I tried, and failed, to do Dry January

‘How hard could it be?’ I said to myself. How wrong I was.

Every year towards the end of December I start to see the Dry January adverts, and posts from friends on social media who are giving up the booze for a whole month. This year I drank quite a lot over Christmas, more than usual, and by the time January rolled around I started to think maybe I should give up drinking for a while.

Alcohol has an astonishing amount of sugar and calories in it, and it’s scary how quickly you can go over the recommended amount of weekly units. According to the NHS, in the average 11 per cent bottle of wine there are 8.2 units of alcohol.

As a woman, I’m meant to drink a maximum of 14 units a week, so in just one night out I know I can definitely go over that. If I add that night to another evening in the pub or a meal out with a glass of wine, very quickly I drink those 14 units.

I’ve also always found that I get tired and run down after I drink a lot. Freshers’ flu hit me bad, twice. So taking a break seemed like a great idea.

“How hard could it be?” I said to myself. How wrong I was.

Goodbye novelty sangria bottle

I worked on New Years Eve, so I started off really well. So far so good. One of the main problems with Dry January is that you’ve probably already broken it one minute into January, but this wasn’t the case with me. The first two weeks I didn’t touch a drop when I went to the pub or out for a meal. I actually felt really good and enjoyed myself without drinking.

It was the first SU night back where it all went downhill. I’d agreed to go out since it was Refreshers’, and at some point during pre drinks I succumbed to peer pressure and was soon wasted. I genuinely didn’t think it was going to be possible to go to the SU sober, and that night I definitely did not.

But I wasn’t going to let this hiccup stop me. Luckily I went home the next weekend, and the friends I met up with were doing Dry January too. I had a great night and the cost of the meal was definitely a lot less due to the fact there wasn’t a bottle of wine added to the bill. The last week of January wasn’t bad either. I did go out, to the SU once again, but I wasn’t smashed and had a good night on a couple of drinks.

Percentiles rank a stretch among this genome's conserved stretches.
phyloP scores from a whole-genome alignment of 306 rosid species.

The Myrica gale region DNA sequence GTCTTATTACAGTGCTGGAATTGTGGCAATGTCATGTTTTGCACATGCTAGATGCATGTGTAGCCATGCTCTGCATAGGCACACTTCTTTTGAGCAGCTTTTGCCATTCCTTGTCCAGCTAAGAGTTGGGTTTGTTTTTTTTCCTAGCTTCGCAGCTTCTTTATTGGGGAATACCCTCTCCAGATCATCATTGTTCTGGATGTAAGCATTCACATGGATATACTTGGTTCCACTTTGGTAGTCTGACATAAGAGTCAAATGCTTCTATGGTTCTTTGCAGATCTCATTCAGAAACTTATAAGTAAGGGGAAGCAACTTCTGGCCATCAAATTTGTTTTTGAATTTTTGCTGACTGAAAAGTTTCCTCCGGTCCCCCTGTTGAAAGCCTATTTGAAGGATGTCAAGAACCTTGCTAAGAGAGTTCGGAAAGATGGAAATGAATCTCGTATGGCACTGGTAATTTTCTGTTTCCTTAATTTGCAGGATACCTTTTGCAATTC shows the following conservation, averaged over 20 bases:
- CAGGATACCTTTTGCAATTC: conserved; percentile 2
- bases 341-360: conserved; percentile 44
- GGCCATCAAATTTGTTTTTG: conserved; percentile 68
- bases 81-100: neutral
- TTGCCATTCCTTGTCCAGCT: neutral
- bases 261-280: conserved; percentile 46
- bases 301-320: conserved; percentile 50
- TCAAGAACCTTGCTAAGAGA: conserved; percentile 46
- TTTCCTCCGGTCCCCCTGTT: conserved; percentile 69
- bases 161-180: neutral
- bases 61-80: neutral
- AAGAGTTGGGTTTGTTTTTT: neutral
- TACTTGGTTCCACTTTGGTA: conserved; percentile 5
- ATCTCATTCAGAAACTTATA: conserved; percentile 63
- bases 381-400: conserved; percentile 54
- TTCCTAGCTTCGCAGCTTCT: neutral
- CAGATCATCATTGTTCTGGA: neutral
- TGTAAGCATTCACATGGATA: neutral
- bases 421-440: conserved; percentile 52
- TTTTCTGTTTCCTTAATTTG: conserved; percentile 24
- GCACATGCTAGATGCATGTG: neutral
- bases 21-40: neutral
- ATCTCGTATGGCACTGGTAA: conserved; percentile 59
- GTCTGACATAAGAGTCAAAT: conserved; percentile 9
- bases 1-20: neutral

So I slipped up and broke dry January. Within the first two weeks. But it has been an interesting experience, and I’ve definitely drunk a lot less than I would have in a normal month. I feel surprisingly good as well. I had always scoffed at people when they say this, but I think my skin looks better and I’m feeling less tired. I hate to admit this but I think having a break from (a lot of) alcohol has done me good.

This month has taught me that my will power is weaker than I thought, and that I don’t need to drink for the sake of it. ‘I’m doing dry January’ was a really good excuse for not drinking on a Tuesday night, but I think it’s definitely something I’m going to consider more. It has saved me quite a bit of money, and like I said there are annoyingly decent health benefits to it. I will not be doing Dry February, but I will definitely think twice about always drinking every time I go out.

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Royal Holloway, University of London